A TAXI driver who was jailed for a minimum of 12 years for killing a young Leeds woman in a brutal attack and leaving her body buried undiscovered for more than a decade has manipulated the legal system, his victim’s father said today.
Martin Bell, 45, was given a life sentence at Leeds Crown Court today for the manslaughter of Gemma Simpson, who disappeared in May 2000.
The court heard how Bell killed the 23-year-old 14 years ago with a hammer and a knife before sawing her legs off and burying her at a beauty spot near Harrogate.
Bell admitted manslaughter on the grounds of diminished responsibility and was told today he must serve a minimum of 12 years in prison before he is considered for release.
Miss Simpson’s father, Glenn, said he was “disgusted” by the sentence, saying his family’s ordeal of not knowing what happened had been longer than the time Bell will serve.
Outside court, Mr Simpson said: “He (Bell) brutally murdered Gemma - our Gemma - and left her buried in the ground for 14 years.
“We served that 14 years. He has 11 to serve. We believe he has manipulated the system.”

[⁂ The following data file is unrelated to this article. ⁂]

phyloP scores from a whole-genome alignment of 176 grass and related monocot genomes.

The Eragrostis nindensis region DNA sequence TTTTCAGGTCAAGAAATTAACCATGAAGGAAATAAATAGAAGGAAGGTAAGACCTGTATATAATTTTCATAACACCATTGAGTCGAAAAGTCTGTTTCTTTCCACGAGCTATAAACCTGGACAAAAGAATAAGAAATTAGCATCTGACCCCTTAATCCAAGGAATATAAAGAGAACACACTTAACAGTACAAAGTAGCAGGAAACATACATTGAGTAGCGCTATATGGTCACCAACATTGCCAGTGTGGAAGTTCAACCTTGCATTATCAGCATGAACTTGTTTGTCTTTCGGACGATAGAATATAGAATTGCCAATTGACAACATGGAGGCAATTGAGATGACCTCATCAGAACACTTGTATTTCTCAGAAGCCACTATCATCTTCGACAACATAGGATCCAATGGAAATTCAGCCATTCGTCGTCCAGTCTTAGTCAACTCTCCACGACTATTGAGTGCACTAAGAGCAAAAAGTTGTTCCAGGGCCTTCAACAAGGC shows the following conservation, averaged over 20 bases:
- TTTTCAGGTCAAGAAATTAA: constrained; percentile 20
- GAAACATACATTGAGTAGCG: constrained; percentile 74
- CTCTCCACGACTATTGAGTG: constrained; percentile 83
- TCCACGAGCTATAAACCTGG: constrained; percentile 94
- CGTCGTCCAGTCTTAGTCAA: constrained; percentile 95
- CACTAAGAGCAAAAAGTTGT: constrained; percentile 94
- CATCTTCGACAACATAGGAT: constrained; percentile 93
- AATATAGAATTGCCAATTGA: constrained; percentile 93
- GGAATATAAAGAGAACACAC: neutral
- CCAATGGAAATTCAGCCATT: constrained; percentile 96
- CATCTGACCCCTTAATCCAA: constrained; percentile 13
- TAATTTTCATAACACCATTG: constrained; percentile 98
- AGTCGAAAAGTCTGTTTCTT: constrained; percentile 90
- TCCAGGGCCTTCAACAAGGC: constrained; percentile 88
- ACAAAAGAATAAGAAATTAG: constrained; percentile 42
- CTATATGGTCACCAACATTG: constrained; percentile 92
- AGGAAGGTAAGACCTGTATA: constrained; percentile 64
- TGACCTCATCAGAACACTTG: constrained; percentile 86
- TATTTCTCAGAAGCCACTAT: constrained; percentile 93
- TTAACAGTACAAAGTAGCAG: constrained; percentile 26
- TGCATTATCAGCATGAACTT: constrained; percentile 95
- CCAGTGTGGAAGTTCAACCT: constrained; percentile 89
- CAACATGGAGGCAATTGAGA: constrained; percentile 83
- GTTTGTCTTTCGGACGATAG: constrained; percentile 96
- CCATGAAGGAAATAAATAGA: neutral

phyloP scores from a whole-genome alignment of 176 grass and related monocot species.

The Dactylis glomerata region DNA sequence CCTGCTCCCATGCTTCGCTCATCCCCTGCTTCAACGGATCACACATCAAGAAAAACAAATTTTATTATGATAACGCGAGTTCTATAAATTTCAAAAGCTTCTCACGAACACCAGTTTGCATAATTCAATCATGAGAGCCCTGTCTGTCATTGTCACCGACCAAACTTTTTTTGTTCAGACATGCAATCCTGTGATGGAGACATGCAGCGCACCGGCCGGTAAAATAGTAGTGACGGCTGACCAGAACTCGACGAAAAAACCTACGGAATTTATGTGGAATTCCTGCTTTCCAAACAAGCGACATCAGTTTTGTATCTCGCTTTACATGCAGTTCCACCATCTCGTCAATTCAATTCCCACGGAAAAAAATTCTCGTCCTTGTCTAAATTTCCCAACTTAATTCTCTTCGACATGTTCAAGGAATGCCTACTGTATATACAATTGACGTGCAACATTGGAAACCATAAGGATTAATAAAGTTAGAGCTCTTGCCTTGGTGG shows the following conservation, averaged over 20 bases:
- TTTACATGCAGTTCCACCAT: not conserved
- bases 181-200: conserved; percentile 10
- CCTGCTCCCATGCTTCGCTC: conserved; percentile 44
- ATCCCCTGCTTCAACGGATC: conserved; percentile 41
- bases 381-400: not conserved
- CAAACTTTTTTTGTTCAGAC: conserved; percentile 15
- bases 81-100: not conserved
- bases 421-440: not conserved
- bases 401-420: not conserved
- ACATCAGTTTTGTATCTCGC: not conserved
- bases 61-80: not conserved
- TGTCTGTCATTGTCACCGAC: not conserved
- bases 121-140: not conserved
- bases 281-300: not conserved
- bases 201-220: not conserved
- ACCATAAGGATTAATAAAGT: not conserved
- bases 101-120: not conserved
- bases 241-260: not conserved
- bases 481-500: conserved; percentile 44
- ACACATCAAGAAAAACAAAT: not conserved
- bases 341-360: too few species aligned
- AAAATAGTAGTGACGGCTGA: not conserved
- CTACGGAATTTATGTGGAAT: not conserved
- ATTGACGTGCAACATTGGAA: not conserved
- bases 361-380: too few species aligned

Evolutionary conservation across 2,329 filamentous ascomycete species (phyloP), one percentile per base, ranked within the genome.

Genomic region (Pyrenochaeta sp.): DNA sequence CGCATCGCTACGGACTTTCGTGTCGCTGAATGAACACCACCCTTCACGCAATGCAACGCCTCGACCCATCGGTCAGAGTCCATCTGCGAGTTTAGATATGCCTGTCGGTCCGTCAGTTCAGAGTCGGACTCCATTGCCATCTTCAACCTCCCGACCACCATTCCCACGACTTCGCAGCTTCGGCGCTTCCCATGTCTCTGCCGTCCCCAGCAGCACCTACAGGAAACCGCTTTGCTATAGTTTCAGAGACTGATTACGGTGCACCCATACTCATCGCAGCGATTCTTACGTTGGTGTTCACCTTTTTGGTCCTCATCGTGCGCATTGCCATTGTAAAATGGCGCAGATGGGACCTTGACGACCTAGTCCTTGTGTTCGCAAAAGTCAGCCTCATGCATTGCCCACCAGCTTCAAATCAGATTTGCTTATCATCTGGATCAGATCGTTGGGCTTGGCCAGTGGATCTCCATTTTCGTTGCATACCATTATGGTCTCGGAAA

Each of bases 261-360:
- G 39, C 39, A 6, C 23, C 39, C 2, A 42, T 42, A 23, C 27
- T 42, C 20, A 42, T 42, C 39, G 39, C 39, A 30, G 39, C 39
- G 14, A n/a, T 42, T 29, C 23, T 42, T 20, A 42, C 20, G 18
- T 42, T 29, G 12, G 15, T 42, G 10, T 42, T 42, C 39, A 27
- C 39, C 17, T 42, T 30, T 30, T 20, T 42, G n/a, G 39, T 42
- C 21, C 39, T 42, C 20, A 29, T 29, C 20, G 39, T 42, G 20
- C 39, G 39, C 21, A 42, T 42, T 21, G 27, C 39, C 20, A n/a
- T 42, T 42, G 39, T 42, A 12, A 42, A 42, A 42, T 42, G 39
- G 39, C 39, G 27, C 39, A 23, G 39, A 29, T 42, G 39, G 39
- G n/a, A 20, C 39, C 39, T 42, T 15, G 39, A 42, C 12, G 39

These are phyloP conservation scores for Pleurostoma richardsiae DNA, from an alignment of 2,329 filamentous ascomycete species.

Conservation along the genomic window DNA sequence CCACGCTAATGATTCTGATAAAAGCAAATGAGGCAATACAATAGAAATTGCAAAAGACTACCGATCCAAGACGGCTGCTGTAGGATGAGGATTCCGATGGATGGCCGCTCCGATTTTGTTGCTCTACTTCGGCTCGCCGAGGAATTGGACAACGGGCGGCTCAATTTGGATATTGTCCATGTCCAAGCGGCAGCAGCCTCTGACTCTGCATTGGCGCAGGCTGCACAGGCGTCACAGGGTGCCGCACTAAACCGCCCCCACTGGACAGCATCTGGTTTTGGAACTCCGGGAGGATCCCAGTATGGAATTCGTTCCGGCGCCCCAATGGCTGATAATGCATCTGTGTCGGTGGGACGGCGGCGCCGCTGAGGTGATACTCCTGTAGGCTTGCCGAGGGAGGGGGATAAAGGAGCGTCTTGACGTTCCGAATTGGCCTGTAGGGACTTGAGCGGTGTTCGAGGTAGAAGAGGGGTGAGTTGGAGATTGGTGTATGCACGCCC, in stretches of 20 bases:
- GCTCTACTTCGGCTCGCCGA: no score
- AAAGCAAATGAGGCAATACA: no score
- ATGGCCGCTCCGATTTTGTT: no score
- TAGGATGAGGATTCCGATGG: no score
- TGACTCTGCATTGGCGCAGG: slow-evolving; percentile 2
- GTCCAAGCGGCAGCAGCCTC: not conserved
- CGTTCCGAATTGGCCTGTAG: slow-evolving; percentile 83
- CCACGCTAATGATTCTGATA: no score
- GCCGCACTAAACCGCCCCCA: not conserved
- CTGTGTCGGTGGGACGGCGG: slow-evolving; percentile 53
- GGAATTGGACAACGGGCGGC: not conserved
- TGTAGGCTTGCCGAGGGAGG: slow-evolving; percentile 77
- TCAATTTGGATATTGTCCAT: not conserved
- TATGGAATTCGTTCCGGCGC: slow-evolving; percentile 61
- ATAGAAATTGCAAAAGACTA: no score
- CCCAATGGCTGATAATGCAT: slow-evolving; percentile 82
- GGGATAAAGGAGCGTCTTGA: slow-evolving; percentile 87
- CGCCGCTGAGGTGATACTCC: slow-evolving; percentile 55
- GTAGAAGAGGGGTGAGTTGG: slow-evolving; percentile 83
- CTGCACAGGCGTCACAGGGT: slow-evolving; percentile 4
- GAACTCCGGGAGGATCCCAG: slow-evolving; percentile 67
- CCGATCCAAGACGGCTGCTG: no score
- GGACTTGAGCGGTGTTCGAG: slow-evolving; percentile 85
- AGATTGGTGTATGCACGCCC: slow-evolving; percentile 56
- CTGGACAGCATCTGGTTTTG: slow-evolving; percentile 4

Mr Simpson, who was comforted by his daughter Naomi Carrick, said: “All we can say now is we hope he rots.”
Earlier this week, the court heard how Bell said God had told him to kill Miss Simpson when she was at his flat in Harrogate.
Prosecutors said Bell launched a “frenzied” attack in which he repeatedly struck Miss Simpson with a hammer and then stabbed her in the back and neck an “enormous” and “uncountable” number of times with a kitchen knife.
Bell filled a bath with water and left Miss Simpson in it for four days with her hands tied behind her back because he was “frightened she would come back to life”.
He hired a car but found that he could not fit Miss Simpson’s body in the boot, so he sawed off the bottom of his victim’s legs.
Bell told police he did this “as fast as I could so I wasn’t sick”.
He wrapped Miss Simpson’s body in a sleeping bag and secured it with chains and a padlock “so she couldn’t get out”.